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Bible verses about Feelings
(From Forerunner Commentary)

Luke 10:33-37

A parable is not a news report. However, in a real-life situation, a priest or a Levite might have widely varying feelings when confronted with such a situation. They might range from aversion and/or fear that a similar tragedy might happen to him if he remained in the area to sympathy and commiseration. Jesus does not explore this angle, but we can understand the possibility because we also are not unmoved by another's plight. We are not cold marble statues without feelings.

Jesus does not mention what the priest and Levite specifically felt, but He clearly shows that mercy began with the Samaritan feeling compassion for the wounded man. Then, the Samaritan made a number of sacrifices to meet the miserable man's needs. How frequently are we moved to make some small sacrifice toward relieving another's misery, but never mercifully follow through?

John W. Ritenbaugh
The Beatitudes, Part 5: Blessed Are the Merciful


 

Luke 10:33-35

The Samaritans were a Gentile people mostly living in Samaria, and Jews thought of them as inferior and hated them. It probably shocked the lawyer to hear Jesus speak well of the Samaritan as the only one who acted compassionately toward the beaten traveler (Proverbs 25:21; Matthew 18:33; Luke 6:27-31; Galatians 5:13-14; I Peter 3:8-9).

"Compassion" in Luke 10:33 comes from the Greek splagchnizomai meaning "to be moved as to one's innards." A person's innards represent the seat of the warm, tender emotions or feelings. It specifically symbolizes the higher viscera: the heart, lungs, and liver, signifying compassion out of the depth of one's character. The Samaritan not only intervenes on behalf of the beaten traveler, he goes beyond the call of duty to ensure the man receives care until he has recovered. He does not contemplate his action but reacts from the pre-shaped compassion of his true character.

Martin G. Collins
Parable of the Good Samaritan


 

Hebrews 10:1-4

Perhaps one might think of this as being a rather minor affair, but God shows that He had—and so we must have—respect for the life of an animal. God, in the instructions regarding the regular sacrifices, says not to eat the blood! He says this out of respect for the animal because its life was in its blood. The blood had to be drained on the ground, not imbibed by a human being.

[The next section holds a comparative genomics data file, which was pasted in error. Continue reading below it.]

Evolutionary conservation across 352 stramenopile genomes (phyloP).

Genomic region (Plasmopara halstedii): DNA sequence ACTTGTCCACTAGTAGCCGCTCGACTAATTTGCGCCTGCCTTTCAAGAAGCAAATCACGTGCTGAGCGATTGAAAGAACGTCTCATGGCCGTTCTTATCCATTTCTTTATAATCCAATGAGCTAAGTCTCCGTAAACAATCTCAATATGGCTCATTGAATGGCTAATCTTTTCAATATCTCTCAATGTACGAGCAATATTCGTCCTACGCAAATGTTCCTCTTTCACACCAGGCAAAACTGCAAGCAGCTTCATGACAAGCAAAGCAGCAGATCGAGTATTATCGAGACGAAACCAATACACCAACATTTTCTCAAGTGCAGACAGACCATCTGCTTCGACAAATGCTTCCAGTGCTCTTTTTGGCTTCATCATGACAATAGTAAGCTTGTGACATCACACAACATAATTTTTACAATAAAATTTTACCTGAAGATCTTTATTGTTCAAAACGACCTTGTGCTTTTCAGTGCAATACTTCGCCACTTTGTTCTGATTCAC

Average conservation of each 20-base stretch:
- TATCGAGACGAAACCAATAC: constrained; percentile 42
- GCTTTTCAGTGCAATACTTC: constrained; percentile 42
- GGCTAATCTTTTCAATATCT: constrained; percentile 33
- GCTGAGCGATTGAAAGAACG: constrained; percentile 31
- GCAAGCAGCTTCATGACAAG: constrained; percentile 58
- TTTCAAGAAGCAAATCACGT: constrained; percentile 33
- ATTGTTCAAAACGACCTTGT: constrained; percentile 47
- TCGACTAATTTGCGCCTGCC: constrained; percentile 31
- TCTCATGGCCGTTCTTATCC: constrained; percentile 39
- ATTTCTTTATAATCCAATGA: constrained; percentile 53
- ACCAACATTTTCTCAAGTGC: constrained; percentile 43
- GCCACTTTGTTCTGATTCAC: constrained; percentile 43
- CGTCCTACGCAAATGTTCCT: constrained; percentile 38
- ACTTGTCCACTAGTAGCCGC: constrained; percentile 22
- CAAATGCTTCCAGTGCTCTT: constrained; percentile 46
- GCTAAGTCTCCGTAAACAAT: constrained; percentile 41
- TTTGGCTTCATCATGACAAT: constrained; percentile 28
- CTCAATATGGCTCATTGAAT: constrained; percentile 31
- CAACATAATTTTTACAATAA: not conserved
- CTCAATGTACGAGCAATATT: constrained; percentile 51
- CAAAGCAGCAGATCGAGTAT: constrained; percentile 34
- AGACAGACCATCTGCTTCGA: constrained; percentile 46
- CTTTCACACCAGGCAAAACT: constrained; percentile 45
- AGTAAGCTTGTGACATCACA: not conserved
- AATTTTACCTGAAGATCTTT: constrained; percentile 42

Animals have at least a low level of feeling. They experience fear; situations can frighten them. What animal owner does not think that his pet, his dog or cat, has a special relationship or special feeling for him? Can we extend that out—that a bullock, a goat, a sheep, a kid of the goats, or a lamb might have feelings too? Not human feelings, certainly, but they have life and they symbolize—every single one of them—the life of Jesus Christ. How many animals had to give their lives to make a witness, an example of that? We will never know, but just to help us understand, Josephus records that one year during his lifetime, the Romans took a census of all of the lambs that were killed in Jerusalem, and 256,000 lambs were killed on Passover alone—256,000 lambs on one Passover just to teach a lesson to Israel and to us.

Perhaps it would help us to understand why God told the Israelites in Exodus 12 that keeping Passover was to be a family affair. It was not done at the Temple or the Tabernacle. God commanded that everybody killed his own lamb—every family. He wanted to make the point to all that each person is responsible for the death of the Lamb of God, Jesus Christ!

Consider that Israelite families were not rich. Most of them had small herds and flocks—just a few sheep and lambs. They lived, in most cases, with their animals, and when they put a lamb to death on Passover, it was very likely the family pet! They killed and ate something that was very close to them—something that they had treated like part of the family. This was an object lesson, and God allowed millions of them to occur!

As far as God is concerned, nothing is too great a price to pay for us.

John W. Ritenbaugh
The Awesome Cost of Salvation


 

1 Peter 4:1-2

Looking at these scriptures in the light of I Peter 5:6-8, and understanding that Peter is writing with his thoughts on Satan in the background, our feelings are especially vulnerable because it is natural for us to feel that we are being taken advantage of or not being treated as we should be, and our emotions begin to run wild. Such a situation is tailor-made for Satan. He himself fell prey to such a circumstance. Either he will try to move us in that direction, or if it begins to happen even without him, then he will take advantage of it and move to affect our emotions even more.

John W. Ritenbaugh
Satan (Part 4)


 

 




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